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At 100 Days, NC Governor Enters New Policy Phase

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File photo of Gov. Pat McCroy. (Photo by Takaaki Iwabu/Raleigh News &; Observer/MCT via Getty Images)

File photo of Gov. Pat McCroy. (Photo by Takaaki Iwabu/Raleigh News &; Observer/MCT via Getty Images)

RALEIGH, N.C. (AP) — After three months, Gov. Pat McCrory seems to have found his footing within state government. The question is whether North Carolina voters and Republican colleagues at the General Assembly will continue to like where he stands.

The first GOP governor in North Carolina in 20 years spent his first weeks in office doing what most new executives who transfer to a new city do — move into a new home, hire key staff, put out administrative fires and make a couple big decisions.

Following a few public dustups, McCrory has now reached the next chapter in his four-year term to fix what he told voters last fall were North Carolina’s “broken government” and “broken economy.”

His state budget plan and privatization proposals for managing Medicaid and recruiting companies to North Carolina represent his administration’s first major policy forays that legislators will consider.

“We’re working with a sense of urgency to fix immediate problems and implement long-term reforms,” McCrory said in an interview with The Associated Press before his 100th day in office Monday.

He said he was focusing on improving education, government efficiency and the economy.

“I’m trying not to get distracted by peripheral issues … because I’m trying stay focused on what people elected me to do.”

McCrory had no experience as a state official, instead getting his political experience as a Charlotte city council member and later mayor for 14 years. He persuaded enough state voters it would help him think outside the box or avoid partisan rancor.

So far, a significant chunk of the public remains satisfied. An Elon University Poll showed 46 percent of residents surveyed last week approved of McCrory’s job performance and 25 percent disapproved. Another 27 percent didn’t have an opinion.

“I think he’s done good job of using the first 100 days to try to acclimate himself,” said David McLennan, a political science professor at William Peace University in Raleigh.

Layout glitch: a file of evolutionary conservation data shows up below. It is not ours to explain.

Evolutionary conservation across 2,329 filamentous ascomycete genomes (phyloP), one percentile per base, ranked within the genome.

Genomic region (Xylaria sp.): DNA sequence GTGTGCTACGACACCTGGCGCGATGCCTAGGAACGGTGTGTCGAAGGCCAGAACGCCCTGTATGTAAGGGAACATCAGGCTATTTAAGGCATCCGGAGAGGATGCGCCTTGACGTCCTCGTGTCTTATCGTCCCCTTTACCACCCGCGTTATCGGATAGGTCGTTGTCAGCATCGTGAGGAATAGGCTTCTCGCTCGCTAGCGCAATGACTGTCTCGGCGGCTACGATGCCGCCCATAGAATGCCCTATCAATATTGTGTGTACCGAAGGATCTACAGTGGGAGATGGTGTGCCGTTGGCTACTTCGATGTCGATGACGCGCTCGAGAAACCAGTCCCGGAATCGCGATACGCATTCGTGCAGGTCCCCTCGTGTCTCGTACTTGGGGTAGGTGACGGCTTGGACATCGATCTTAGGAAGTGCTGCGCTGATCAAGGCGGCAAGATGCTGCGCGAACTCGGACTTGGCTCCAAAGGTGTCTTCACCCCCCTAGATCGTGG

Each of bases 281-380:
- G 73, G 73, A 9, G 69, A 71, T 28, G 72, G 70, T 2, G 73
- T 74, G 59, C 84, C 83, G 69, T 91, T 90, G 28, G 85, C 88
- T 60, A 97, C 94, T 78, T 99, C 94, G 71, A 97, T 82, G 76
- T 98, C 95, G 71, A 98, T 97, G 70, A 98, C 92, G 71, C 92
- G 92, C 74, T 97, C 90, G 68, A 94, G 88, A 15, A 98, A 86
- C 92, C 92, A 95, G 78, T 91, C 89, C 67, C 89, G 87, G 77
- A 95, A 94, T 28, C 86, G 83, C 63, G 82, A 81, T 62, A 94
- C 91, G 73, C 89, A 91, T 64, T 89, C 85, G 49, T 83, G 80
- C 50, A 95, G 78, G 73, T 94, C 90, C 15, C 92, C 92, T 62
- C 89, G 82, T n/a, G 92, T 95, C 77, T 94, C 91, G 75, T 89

McCrory took some heat for raising the salaries for his incoming Cabinet. His administration’s choice for running pre-kindergarten programs withdrew as it became known she led a group opposed to organized pre-K. The governor also went on a radio talk show and referred to an “educational elite” and criticized some in the University of North Carolina system.

“He’s had a few minor slipups,” McLennan said, but they haven’t damaged him significantly.

Political opponents are unhappy with McCrory for signing bills into law that accelerated the repayment of federal debt for unemployment benefits in part by cutting future jobless benefit checks, and refusing the expansion of Medicaid through the Affordable Care Act. McCrory also supports legislation that would require voters to show photo identification, despite fierce opposition from civil rights groups.

Six-term Rep. Deborah Ross, D-Wake, said the governor has criticized too harshly a public education system that includes one of the country’s best university systems, a model community college system and public schools with record high graduation rates.

“You can’t say everything’s broken when we’ve had the kind of successes that we have in this state and when people want to come here,” Ross said. “So fix the things that are wrong … but spend some time learning about what’s done well and build on some of those successes.”

McCrory embraces interacting with the public and those who disagree with him on issues — a stark contrast to Democratic predecessors Govs. Beverly Perdue and Mike Easley. He also travels outside of Raleigh at least two days a week.

He dismisses his strongest detractors as unwilling to accept change. “I think you’ve got a lot of established interest groups that want to keep the way things are,” he said. “I wasn’t elected to keep the status quo.”

During the next 100 days, McCrory will spend much of his time working with the Republican-controlled General Assembly, which can ignore a governor’s wishes because the GOP has veto-proof majorities.

Lawmakers are expected to pass a two-year budget and hope to develop a long-awaited overhaul of the tax code. McCrory also wants his Medicaid and commerce agency changes passed. He holds regular breakfast meetings at the Executive Mansion with legislators of both parties, gathering their input.

House Republicans seem to have the more friendly relationship with McCrory compared to the Senate.

“If his boat rises, we rise as well so we don’t want to do anything that would make him look bad,” said Majority Leader Edgar Starnes, R-Caldwell. “If the governor goes down, every (Republican) member of the House is going down as well.”

Democrats said they’re unsure yet whether McCrory is going to ultimately govern from the middle or sign bills into law sought by tea party Republicans or social conservatives. That could make him look too extreme to voters.

As he did during the campaign, McCrory last week eschewed traditional partisan labels.

“I’m governing from a pragmatic, visionary point of view,” he said.

(© Copyright 2013 The Associated Press. All Rights Reserved. This material may not be published, broadcast, rewritten or redistributed.)

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